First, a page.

But there are other reasons that PACS vendors and their customers haven't rushed to open physical security systems to larger networks. Usually, physical security is handled not by those with IT oversight, but by a group trained in guns and badges, as experts describe it. Because these individuals typically have little experience with IT, they're nervous about putting physical access controls on a network.
"They look at you like youre crazy," Grant said. When physical security systems ride on an IP network, they become vulnerable to hackers, viruses and other risks. And so far, because most of their systems haven't been integrated, PACS vendors haven't worried about bulletproofing their products.
Authsec Inc., a security consulting company in Columbia, Md., has run vulnerability scans on several physical access control systems and, according to the company, every system had vulnerabilities.
"If you change an environment, you generally inherit risk, and it's not that the risk cant be controlled," said Dallas Bishoff, Authsecs senior vice president. "The door control panels have operating systems and are susceptible to viruses and need to be patched. But most PACS are not treated as IT procurements and are not subject to certification and accreditation. Vendors don't live in [the network] world and aren't used to worrying about vulnerabilities in their products."
Michael Regelski, vice president of engineering at Lenel Systems, said his company has offered centralized administration of physical and logical access for several years. There hasn't been widespread adoption, he said, because most organizations don't have a logical security infrastructure in place that can take advantage of it.
Despite that fact, Regelski said, more than 80 percent of the company's physical security deployments are network-based and ready to handle converged systems.
"If you know what you're doing on a network, there are so many ways to secure the devices. Its a matter of being properly architected," he said.
But much of today's physical access infrastructure doesn't comply with NISTs specifications for HSPD-12. Under FIPS 201, the main identifier on a Personal Identity Verification card will be the Federal Agency Smart Credential Number, or FASC-N, which can be up to 32 bits or 25 bytes, based on the encoding technique.Â You can't shove that through a lot of legacy access systems, Grant said.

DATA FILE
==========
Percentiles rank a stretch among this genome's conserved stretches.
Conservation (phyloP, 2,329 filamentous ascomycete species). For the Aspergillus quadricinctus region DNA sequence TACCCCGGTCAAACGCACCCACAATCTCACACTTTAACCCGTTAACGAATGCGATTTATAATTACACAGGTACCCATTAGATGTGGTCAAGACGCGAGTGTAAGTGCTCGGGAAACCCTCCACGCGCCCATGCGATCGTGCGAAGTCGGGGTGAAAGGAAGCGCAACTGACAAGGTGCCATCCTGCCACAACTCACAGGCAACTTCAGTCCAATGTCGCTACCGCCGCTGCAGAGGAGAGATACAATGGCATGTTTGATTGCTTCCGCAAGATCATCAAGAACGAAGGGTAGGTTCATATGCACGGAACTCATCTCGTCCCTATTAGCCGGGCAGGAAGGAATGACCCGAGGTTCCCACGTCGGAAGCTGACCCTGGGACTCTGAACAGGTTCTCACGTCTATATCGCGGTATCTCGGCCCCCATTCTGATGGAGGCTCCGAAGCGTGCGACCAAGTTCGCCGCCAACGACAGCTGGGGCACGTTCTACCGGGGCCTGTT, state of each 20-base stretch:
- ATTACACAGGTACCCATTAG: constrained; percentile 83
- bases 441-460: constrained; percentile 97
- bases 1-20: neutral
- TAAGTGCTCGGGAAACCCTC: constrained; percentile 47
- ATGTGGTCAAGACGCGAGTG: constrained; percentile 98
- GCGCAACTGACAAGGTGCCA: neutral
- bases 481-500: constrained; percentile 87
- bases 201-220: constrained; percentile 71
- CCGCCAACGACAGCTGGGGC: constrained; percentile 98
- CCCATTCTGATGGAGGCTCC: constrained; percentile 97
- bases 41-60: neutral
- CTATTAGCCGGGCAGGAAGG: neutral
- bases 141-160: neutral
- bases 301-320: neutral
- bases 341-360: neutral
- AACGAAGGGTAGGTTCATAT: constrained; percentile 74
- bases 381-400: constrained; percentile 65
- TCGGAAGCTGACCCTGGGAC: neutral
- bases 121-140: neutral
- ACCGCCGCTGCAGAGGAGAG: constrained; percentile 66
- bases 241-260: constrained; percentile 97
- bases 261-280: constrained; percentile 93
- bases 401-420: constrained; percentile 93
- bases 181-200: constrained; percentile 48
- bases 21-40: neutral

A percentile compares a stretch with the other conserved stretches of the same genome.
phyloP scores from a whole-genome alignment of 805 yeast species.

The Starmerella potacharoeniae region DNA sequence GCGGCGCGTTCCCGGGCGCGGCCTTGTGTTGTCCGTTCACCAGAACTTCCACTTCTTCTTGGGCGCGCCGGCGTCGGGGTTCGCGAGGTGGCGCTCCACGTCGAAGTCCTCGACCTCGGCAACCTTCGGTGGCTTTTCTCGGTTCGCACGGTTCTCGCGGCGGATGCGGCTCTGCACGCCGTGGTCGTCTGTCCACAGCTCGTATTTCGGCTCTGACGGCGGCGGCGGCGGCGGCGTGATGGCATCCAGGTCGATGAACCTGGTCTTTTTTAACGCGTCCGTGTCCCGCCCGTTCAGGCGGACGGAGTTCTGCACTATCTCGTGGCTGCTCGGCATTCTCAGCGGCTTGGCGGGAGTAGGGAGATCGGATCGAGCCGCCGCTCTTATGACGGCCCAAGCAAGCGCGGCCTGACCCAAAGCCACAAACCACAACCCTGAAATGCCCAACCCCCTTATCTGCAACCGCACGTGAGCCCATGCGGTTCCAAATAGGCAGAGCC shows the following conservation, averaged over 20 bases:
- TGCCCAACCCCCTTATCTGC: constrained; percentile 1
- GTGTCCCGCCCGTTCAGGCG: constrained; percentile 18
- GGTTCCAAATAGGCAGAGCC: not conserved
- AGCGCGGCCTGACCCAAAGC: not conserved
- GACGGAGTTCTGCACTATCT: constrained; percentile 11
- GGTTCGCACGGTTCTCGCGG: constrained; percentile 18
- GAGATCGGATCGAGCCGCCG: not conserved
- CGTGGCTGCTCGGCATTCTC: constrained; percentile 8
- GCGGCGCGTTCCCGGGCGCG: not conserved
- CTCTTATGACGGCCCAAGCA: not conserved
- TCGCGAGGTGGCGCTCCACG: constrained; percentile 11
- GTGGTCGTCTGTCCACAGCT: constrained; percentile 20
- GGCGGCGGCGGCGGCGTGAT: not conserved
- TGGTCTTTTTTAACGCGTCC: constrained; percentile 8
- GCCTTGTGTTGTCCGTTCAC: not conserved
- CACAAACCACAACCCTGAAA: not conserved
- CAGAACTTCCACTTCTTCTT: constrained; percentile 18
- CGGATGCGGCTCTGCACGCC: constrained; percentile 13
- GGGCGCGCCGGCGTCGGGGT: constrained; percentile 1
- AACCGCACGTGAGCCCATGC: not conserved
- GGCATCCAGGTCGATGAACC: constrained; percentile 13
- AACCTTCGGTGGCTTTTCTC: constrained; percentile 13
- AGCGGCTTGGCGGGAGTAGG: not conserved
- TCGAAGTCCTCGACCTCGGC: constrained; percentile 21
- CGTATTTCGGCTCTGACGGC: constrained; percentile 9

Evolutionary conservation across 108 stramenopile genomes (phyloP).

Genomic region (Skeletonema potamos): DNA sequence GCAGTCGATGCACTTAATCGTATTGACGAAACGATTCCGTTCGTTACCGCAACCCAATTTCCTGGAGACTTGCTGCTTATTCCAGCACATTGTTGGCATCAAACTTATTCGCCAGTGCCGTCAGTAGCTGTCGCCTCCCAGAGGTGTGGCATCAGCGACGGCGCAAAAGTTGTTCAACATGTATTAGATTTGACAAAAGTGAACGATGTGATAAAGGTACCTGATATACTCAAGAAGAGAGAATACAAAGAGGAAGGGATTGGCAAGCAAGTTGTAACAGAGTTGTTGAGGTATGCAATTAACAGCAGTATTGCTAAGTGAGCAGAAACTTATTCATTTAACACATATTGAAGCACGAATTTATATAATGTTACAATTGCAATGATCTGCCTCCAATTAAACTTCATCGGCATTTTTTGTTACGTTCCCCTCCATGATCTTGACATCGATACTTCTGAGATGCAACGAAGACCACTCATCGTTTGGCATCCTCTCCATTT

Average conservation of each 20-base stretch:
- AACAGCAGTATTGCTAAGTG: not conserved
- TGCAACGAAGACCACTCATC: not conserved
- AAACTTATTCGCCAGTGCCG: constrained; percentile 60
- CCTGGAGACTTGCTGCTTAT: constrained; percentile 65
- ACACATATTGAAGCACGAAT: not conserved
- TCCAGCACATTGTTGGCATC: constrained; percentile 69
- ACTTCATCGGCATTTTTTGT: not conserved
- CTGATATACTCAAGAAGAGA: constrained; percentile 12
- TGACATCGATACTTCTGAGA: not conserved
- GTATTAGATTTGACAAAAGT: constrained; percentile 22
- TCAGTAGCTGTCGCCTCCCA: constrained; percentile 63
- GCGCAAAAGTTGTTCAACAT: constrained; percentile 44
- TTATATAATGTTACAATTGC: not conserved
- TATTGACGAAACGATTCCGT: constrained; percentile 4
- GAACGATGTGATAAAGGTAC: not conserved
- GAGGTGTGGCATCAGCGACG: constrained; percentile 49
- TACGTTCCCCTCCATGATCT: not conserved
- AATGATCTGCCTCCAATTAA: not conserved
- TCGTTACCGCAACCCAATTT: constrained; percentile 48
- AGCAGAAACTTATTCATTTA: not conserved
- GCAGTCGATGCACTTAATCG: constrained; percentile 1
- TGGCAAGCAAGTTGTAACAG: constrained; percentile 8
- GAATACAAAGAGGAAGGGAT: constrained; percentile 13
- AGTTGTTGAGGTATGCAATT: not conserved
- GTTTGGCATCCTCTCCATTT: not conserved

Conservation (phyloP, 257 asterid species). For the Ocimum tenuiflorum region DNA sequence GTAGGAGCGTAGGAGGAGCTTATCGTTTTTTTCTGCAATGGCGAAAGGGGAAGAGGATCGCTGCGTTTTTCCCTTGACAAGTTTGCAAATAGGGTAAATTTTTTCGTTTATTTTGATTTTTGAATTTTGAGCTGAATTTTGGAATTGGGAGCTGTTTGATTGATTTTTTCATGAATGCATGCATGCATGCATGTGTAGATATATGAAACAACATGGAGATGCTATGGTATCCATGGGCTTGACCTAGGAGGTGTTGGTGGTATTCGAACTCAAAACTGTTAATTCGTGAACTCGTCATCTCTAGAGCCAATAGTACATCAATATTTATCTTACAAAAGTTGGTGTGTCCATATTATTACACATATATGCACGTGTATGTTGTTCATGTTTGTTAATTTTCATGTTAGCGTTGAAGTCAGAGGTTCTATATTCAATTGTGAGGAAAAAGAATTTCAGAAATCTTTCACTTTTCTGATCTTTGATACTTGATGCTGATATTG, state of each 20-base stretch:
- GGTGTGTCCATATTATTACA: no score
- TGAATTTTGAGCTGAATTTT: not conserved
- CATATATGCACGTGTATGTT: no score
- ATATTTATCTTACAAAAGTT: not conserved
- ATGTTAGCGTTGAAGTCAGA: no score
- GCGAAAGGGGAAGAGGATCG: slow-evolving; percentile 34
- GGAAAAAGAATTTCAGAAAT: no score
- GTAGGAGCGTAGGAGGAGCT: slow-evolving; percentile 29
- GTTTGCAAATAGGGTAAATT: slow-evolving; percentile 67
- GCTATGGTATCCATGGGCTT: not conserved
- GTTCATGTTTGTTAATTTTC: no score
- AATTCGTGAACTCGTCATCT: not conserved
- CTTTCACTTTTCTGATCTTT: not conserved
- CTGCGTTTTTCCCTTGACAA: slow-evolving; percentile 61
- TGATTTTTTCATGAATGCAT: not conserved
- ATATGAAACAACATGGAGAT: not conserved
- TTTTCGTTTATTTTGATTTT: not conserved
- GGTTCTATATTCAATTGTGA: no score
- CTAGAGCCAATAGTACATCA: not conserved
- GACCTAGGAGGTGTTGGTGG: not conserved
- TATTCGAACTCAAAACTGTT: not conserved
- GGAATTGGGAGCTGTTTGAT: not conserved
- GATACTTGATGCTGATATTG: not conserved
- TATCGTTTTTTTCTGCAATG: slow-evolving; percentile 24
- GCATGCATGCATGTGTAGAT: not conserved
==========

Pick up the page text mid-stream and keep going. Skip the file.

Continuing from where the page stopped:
An interim solution in which systems accept truncated FASC-N data has been suggested, but it's an imperfect solution: It effectively reduces the amount of unique information required to access a building. Truncation might be a passable solution within a facility, but because it could lead to duplication among shorter ID numbers, cross-facility interoperability would be more problematic.
Security experts agree on one point: Virtually all physical security card readers operating today will have to be replaced. Whether agencies have to change the control panels that handle those readers or the back-end systems that operate the entire physical access control systems will depend on whats in place.
"You can replace readers to accommodate the new cards and as long as the systems can interpret the output and the majority of them can you should be able to take the PIV credential and use it on your existing infrastructure," Regelski said.
However, he said, even some legacy back-end systems can't handle the data requirements of FIPS 201.Â In addition, Bishoff said, today's physical access control systems weren't designed to handle cryptographic keys, nor have they been through FIPS 140-2 testing, which validates cryptographic modules for use in government.
"In a lot of cases, some of the vendors products can't be upgraded, and they'll have to forklift the whole thing," Bishoff said.
THE BUSINESS OF HSPD-12
Dwayne Pfeiffer, principal engineer for civilian agencies at Northrop Grumman IT, said his group has close ties with PACS vendors and maintains a solution center in Reston, Va., where it continuously tests smart cards and access control systems for government conformance.
But integrators need to pay attention to the details of HSPD-12 contracts, lest they become embroiled in a quagmire in which undocumented systems appear seemingly out of nowhere and throw a project off track.
Just as in any large-scale IT upgrade or consolidation, such as the Navy-Marine Corps Intranet, the extent of a physical access overhaul will hinge on an agency's ability to identify whats in place.